With the rise in popularity of 70s inspired styles and decorating palettes, terracotta has quickly climbed the ranks to become one of the trendiest colours for interiors.
The appeal of this hugely warming hue is understandable, as even just a few touches can bathe your home with a toasty glow.
The word ‘terracotta’ is Italian for ‘baked earth’ and is generally used to describe unglazed earthenware ceramics or bricks, but the term has also become synonymous with the cosy ruddy brown-orange colour of the material itself. The hue is easy to combine in different ways, especially with other warm, nature-inspired tones like creamy whites, tussock golds and olive green and materials such as wood. But it also works well with cooler blues and greys as well as materials like concrete to create an interesting contrast effect. This warm and welcoming entryway relies on the former.
Though the terracotta trend pulls inspiration from the ancient ceramic tiles, it’s less focused on incorporating them than it is on finding new and modern applications for the colour palette. A tiled floor can be a big investment and a lot of work to install – which can be compounded when you’re choosing them in a trend-focused hue that may not stick around for the lifespan of the material. But with little more than simple measuring and masking, you can bring the covetable look of rustic terracotta tiles to your home in the course of a weekend with the help of Resene Walk-on paint.
Resene Walk-on is a general-purpose flooring and paving paint with a satin finish. It’s made with tough acrylic resins to give maximum durability and abrasion resistance in a single pack finish and it’s ideal for use on steps, decking, concrete, porches, suitably primed timber, composite boards and interior floors. This terracotta ‘tiled’ floor is painted with two coats of Resene Walk-on tinted to Resene Raven, which serves as the ‘grout’. Once dry, a ruler and pencil were used to measure and mark out even 250mm increments along each wall. Working in one direction first, strips of 24mm wide high quality painter’s masking tape were applied – which will leave a clean and crisp edge when removed – measuring again periodically to keep the lines nice and straight. The same was done from the other direction to create a perpendicular grid. Press firmly on the edges of your masking tape so that it adheres fully and doesn’t allow your topcoat colour to seep underneath. To get the terracotta tiles, two coats of Resene Walk-on tinted to aptly named Resene Tuscany have been rolled on and allowed to dry fully before removing the masking and bringing in furniture.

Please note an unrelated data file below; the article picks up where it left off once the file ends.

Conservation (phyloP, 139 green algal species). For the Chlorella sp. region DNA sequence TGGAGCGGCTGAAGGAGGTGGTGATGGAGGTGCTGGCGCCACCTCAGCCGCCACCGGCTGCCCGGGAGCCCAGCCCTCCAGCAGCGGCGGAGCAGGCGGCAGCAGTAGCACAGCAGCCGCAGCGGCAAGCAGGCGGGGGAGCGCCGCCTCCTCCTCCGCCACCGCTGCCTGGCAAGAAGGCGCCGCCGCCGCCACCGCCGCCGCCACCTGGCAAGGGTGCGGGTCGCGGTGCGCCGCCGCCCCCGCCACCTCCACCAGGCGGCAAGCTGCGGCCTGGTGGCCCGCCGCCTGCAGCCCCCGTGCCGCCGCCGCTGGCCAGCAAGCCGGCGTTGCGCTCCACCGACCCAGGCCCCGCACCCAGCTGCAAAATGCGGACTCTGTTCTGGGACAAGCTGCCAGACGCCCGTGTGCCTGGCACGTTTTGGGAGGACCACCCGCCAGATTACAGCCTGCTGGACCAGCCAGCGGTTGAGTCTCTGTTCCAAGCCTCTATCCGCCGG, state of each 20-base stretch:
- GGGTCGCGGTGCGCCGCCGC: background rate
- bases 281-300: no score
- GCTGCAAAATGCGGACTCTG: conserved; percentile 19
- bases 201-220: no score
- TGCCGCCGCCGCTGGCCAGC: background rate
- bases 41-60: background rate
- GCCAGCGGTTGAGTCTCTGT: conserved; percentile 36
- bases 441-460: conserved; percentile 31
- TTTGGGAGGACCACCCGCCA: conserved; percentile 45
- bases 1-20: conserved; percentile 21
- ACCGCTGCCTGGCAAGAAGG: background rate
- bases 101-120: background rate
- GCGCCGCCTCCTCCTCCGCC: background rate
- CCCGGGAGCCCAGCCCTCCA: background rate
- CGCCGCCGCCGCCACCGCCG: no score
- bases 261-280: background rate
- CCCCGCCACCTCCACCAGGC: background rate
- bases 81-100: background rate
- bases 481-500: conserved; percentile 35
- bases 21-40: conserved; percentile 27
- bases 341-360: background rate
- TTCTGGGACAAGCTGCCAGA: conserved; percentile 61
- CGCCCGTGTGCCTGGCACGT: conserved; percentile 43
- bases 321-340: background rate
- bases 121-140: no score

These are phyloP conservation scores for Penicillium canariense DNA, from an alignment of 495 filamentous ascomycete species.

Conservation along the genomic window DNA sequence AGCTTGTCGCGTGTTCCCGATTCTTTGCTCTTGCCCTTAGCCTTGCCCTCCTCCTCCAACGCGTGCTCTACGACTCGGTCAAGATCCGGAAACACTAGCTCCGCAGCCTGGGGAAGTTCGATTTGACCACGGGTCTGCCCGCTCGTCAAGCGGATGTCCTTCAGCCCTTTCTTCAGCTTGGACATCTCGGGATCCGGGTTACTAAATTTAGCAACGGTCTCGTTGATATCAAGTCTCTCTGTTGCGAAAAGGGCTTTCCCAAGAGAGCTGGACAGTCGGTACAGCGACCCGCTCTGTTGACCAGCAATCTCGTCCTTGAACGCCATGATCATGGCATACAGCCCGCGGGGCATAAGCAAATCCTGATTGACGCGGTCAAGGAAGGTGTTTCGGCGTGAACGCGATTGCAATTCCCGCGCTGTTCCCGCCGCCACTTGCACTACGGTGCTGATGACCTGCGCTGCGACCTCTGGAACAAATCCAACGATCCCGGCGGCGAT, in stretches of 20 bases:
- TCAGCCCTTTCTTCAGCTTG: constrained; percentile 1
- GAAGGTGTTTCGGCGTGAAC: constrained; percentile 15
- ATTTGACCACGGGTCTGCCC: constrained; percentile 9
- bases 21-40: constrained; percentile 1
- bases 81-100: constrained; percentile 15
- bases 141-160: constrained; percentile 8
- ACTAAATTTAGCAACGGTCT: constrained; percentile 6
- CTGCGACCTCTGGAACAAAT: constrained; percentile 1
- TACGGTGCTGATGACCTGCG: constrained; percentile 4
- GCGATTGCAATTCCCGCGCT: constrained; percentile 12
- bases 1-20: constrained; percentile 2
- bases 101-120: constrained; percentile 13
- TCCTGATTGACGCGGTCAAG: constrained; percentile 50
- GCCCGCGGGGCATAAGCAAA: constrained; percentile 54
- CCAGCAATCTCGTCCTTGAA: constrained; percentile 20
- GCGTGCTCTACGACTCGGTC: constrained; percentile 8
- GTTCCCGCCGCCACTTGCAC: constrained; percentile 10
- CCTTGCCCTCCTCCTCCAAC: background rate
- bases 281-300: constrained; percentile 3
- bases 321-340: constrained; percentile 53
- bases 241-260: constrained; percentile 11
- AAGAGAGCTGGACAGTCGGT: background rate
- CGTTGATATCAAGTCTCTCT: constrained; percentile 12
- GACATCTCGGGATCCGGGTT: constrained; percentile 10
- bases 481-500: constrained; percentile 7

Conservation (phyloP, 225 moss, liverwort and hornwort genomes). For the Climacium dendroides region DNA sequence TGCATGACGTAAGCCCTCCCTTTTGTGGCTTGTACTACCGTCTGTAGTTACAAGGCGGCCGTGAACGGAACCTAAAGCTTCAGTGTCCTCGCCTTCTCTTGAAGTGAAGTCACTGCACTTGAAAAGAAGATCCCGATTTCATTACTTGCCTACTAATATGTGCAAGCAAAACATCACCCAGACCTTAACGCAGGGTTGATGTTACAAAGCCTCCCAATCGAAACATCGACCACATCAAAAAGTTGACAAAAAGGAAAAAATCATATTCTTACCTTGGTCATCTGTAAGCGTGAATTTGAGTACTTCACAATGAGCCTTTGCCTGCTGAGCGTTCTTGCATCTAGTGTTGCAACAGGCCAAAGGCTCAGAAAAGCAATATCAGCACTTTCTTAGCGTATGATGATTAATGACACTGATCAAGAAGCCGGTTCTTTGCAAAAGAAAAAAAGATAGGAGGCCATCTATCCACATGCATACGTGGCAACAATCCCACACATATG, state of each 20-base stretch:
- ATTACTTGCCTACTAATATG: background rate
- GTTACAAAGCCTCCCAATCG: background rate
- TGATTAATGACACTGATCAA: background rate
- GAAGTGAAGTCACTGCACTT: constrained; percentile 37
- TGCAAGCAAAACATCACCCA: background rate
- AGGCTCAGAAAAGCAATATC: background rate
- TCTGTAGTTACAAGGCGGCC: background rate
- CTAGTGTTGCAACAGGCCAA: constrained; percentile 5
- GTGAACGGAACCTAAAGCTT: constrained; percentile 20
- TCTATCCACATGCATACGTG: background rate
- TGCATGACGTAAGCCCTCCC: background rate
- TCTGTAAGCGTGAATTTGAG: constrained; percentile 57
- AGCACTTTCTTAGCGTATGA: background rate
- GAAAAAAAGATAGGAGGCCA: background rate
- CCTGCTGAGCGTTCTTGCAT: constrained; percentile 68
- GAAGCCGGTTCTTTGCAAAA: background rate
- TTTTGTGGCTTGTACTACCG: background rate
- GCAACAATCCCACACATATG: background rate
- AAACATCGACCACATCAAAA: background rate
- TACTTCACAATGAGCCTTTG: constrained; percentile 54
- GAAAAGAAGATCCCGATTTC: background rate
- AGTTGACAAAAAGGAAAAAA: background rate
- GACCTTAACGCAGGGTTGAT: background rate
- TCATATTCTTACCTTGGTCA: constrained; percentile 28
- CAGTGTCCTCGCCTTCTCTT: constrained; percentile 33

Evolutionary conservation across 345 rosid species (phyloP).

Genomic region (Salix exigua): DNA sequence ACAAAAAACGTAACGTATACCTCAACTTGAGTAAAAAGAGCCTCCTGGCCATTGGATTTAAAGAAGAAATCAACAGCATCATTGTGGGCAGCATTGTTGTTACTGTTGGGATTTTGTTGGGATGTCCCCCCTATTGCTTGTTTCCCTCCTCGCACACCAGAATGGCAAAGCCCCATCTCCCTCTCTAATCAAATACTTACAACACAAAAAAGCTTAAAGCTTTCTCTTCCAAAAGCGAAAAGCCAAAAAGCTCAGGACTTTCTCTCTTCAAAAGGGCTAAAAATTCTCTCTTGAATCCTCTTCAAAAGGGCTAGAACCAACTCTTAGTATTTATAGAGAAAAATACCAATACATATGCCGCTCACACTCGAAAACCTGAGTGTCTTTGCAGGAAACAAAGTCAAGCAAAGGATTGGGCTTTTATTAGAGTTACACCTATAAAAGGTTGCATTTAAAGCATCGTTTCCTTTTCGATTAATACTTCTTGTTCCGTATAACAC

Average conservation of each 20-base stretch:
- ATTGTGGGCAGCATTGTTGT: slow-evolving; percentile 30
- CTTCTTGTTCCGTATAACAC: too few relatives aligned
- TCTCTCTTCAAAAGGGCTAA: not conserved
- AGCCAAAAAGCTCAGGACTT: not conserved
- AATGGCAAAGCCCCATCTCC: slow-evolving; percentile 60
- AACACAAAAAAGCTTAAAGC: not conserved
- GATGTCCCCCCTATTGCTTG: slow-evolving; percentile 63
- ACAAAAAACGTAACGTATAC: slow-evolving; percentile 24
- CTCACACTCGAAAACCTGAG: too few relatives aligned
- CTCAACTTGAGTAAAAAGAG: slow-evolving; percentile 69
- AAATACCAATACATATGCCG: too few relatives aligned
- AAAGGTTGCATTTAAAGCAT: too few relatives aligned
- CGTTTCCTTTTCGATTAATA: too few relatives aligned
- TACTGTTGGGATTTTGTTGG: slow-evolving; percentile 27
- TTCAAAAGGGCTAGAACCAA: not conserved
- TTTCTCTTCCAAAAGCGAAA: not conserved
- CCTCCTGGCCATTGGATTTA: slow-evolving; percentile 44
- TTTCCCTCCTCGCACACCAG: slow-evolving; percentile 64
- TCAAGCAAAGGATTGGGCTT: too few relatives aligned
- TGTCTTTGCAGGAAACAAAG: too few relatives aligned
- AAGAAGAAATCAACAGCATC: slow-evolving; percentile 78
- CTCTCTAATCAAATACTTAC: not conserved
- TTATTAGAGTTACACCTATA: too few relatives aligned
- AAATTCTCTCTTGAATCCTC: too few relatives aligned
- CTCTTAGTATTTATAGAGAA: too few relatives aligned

To complement the raw and dusty orange hue of the finished floor, the walls are painted in creamy Resene Eighth Pearl Lusta and the door in russet brown Resene Felix. Leaning further into the 1970s design inspiration, the cabinet has been given the look of woven cane doors by first painting the outside and door frames in two coats of Resene Lustacryl semi-gloss enamel tinted to Resene Blank Canvas and the inside of the door panels in Resene Gold Coast. Once dry, a testpot in Resene Double Dutch White and a small artist’s brush was used to create vertical and horizontal lines. If you’re a perfectionist, you could measure and mask a grid on your doors by following the same steps as you did on your floor. For this project the lines are hand-painted to create a softer and more informal look.
This cabinet is handy for tucking away items that you don’t want on display. The added double hook rack and shelf in Resene Double Dutch White provide additional storage for coats, hats, bags and other things you may need on hand for your day-to-day comings and goings, but also for prettier décor items that you want to show off or support your colour scheme. Create DIY artwork and give a few small accessories a fresh coat of paint using testpots in Resene Tuscany, Resene Blank Canvas, Resene Gold Coast and Resene Felix to connect them with the hues used throughout the space, making for a cohesive look.
To finish it off, all that’s left is to bring in a bench or chair – preferably a timber one stained in a warm wood tone, such as Resene Colorwood Natural or Resene Colorwood Oregon – and a small rug for soaking up any unwanted moisture you may track in on your shoes.
Project by Kate Alexander. Images by Bryce Carleton. 2021
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